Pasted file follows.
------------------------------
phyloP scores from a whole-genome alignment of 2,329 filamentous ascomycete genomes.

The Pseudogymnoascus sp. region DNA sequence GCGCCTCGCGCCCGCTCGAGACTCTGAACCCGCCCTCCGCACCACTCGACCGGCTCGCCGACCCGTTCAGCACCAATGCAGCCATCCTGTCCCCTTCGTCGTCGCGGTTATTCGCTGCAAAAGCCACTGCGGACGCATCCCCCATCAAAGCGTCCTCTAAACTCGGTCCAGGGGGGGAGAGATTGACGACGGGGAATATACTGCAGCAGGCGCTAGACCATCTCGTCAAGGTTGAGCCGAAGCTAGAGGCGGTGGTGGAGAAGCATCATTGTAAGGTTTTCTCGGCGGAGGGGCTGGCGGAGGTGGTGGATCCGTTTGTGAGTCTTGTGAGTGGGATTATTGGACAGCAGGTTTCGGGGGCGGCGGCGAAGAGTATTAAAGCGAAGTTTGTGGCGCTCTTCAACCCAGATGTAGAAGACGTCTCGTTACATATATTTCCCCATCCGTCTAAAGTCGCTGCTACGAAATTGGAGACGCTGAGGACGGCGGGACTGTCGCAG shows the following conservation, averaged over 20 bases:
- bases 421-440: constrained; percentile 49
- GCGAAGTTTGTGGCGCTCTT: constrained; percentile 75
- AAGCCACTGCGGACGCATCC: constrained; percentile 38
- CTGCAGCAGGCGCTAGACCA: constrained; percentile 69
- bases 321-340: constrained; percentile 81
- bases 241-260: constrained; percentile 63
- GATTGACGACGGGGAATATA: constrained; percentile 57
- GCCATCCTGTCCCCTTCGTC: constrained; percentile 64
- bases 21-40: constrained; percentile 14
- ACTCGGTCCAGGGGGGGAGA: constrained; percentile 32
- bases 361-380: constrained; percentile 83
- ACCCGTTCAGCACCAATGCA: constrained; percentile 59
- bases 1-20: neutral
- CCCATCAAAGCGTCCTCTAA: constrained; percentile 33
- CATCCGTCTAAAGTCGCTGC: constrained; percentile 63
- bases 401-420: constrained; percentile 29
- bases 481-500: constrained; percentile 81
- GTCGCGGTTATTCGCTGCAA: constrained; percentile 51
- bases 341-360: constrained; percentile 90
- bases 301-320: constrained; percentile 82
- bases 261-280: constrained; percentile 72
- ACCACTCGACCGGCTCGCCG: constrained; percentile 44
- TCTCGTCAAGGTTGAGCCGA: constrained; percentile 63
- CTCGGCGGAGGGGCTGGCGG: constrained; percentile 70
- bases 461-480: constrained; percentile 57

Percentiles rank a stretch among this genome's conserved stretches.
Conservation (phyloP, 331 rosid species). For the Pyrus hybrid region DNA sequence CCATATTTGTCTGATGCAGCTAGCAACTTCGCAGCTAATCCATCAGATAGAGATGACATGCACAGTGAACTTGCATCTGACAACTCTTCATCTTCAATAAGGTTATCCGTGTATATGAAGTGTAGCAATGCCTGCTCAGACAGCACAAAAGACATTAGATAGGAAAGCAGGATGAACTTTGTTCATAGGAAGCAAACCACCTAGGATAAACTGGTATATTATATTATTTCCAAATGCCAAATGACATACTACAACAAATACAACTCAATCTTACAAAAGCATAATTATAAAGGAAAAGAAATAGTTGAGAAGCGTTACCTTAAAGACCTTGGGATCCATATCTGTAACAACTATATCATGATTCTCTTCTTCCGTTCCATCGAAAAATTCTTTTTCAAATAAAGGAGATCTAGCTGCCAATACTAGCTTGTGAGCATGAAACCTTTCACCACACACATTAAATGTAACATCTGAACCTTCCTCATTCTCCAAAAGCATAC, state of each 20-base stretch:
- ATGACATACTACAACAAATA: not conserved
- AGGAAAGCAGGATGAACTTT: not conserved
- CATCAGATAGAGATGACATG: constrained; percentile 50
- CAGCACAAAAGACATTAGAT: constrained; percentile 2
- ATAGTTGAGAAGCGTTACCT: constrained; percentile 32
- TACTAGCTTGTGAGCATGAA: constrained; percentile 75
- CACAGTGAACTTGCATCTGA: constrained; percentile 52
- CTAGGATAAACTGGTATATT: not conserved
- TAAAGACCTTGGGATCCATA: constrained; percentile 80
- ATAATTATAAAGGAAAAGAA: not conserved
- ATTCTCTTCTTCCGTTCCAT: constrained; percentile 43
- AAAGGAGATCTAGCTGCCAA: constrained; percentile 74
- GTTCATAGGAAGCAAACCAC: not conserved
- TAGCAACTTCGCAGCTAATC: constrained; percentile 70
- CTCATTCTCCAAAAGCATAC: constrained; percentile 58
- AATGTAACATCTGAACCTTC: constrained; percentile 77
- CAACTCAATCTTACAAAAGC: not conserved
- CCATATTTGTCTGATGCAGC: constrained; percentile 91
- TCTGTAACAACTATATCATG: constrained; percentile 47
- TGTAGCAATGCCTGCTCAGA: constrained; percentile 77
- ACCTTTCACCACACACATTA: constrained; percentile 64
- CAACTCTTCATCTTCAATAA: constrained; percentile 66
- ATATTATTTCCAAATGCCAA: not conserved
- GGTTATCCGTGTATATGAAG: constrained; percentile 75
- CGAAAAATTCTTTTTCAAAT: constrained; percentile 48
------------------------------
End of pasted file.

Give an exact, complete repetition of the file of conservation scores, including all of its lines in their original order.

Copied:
phyloP scores from a whole-genome alignment of 2,329 filamentous ascomycete genomes.

The Pseudogymnoascus sp. region DNA sequence GCGCCTCGCGCCCGCTCGAGACTCTGAACCCGCCCTCCGCACCACTCGACCGGCTCGCCGACCCGTTCAGCACCAATGCAGCCATCCTGTCCCCTTCGTCGTCGCGGTTATTCGCTGCAAAAGCCACTGCGGACGCATCCCCCATCAAAGCGTCCTCTAAACTCGGTCCAGGGGGGGAGAGATTGACGACGGGGAATATACTGCAGCAGGCGCTAGACCATCTCGTCAAGGTTGAGCCGAAGCTAGAGGCGGTGGTGGAGAAGCATCATTGTAAGGTTTTCTCGGCGGAGGGGCTGGCGGAGGTGGTGGATCCGTTTGTGAGTCTTGTGAGTGGGATTATTGGACAGCAGGTTTCGGGGGCGGCGGCGAAGAGTATTAAAGCGAAGTTTGTGGCGCTCTTCAACCCAGATGTAGAAGACGTCTCGTTACATATATTTCCCCATCCGTCTAAAGTCGCTGCTACGAAATTGGAGACGCTGAGGACGGCGGGACTGTCGCAG shows the following conservation, averaged over 20 bases:
- bases 421-440: constrained; percentile 49
- GCGAAGTTTGTGGCGCTCTT: constrained; percentile 75
- AAGCCACTGCGGACGCATCC: constrained; percentile 38
- CTGCAGCAGGCGCTAGACCA: constrained; percentile 69
- bases 321-340: constrained; percentile 81
- bases 241-260: constrained; percentile 63
- GATTGACGACGGGGAATATA: constrained; percentile 57
- GCCATCCTGTCCCCTTCGTC: constrained; percentile 64
- bases 21-40: constrained; percentile 14
- ACTCGGTCCAGGGGGGGAGA: constrained; percentile 32
- bases 361-380: constrained; percentile 83
- ACCCGTTCAGCACCAATGCA: constrained; percentile 59
- bases 1-20: neutral
- CCCATCAAAGCGTCCTCTAA: constrained; percentile 33
- CATCCGTCTAAAGTCGCTGC: constrained; percentile 63
- bases 401-420: constrained; percentile 29
- bases 481-500: constrained; percentile 81
- GTCGCGGTTATTCGCTGCAA: constrained; percentile 51
- bases 341-360: constrained; percentile 90
- bases 301-320: constrained; percentile 82
- bases 261-280: constrained; percentile 72
- ACCACTCGACCGGCTCGCCG: constrained; percentile 44
- TCTCGTCAAGGTTGAGCCGA: constrained; percentile 63
- CTCGGCGGAGGGGCTGGCGG: constrained; percentile 70
- bases 461-480: constrained; percentile 57

Percentiles rank a stretch among this genome's conserved stretches.
Conservation (phyloP, 331 rosid species). For the Pyrus hybrid region DNA sequence CCATATTTGTCTGATGCAGCTAGCAACTTCGCAGCTAATCCATCAGATAGAGATGACATGCACAGTGAACTTGCATCTGACAACTCTTCATCTTCAATAAGGTTATCCGTGTATATGAAGTGTAGCAATGCCTGCTCAGACAGCACAAAAGACATTAGATAGGAAAGCAGGATGAACTTTGTTCATAGGAAGCAAACCACCTAGGATAAACTGGTATATTATATTATTTCCAAATGCCAAATGACATACTACAACAAATACAACTCAATCTTACAAAAGCATAATTATAAAGGAAAAGAAATAGTTGAGAAGCGTTACCTTAAAGACCTTGGGATCCATATCTGTAACAACTATATCATGATTCTCTTCTTCCGTTCCATCGAAAAATTCTTTTTCAAATAAAGGAGATCTAGCTGCCAATACTAGCTTGTGAGCATGAAACCTTTCACCACACACATTAAATGTAACATCTGAACCTTCCTCATTCTCCAAAAGCATAC, state of each 20-base stretch:
- ATGACATACTACAACAAATA: not conserved
- AGGAAAGCAGGATGAACTTT: not conserved
- CATCAGATAGAGATGACATG: constrained; percentile 50
- CAGCACAAAAGACATTAGAT: constrained; percentile 2
- ATAGTTGAGAAGCGTTACCT: constrained; percentile 32
- TACTAGCTTGTGAGCATGAA: constrained; percentile 75
- CACAGTGAACTTGCATCTGA: constrained; percentile 52
- CTAGGATAAACTGGTATATT: not conserved
- TAAAGACCTTGGGATCCATA: constrained; percentile 80
- ATAATTATAAAGGAAAAGAA: not conserved
- ATTCTCTTCTTCCGTTCCAT: constrained; percentile 43
- AAAGGAGATCTAGCTGCCAA: constrained; percentile 74
- GTTCATAGGAAGCAAACCAC: not conserved
- TAGCAACTTCGCAGCTAATC: constrained; percentile 70
- CTCATTCTCCAAAAGCATAC: constrained; percentile 58
- AATGTAACATCTGAACCTTC: constrained; percentile 77
- CAACTCAATCTTACAAAAGC: not conserved
- CCATATTTGTCTGATGCAGC: constrained; percentile 91
- TCTGTAACAACTATATCATG: constrained; percentile 47
- TGTAGCAATGCCTGCTCAGA: constrained; percentile 77
- ACCTTTCACCACACACATTA: constrained; percentile 64
- CAACTCTTCATCTTCAATAA: constrained; percentile 66
- ATATTATTTCCAAATGCCAA: not conserved
- GGTTATCCGTGTATATGAAG: constrained; percentile 75
- CGAAAAATTCTTTTTCAAAT: constrained; percentile 48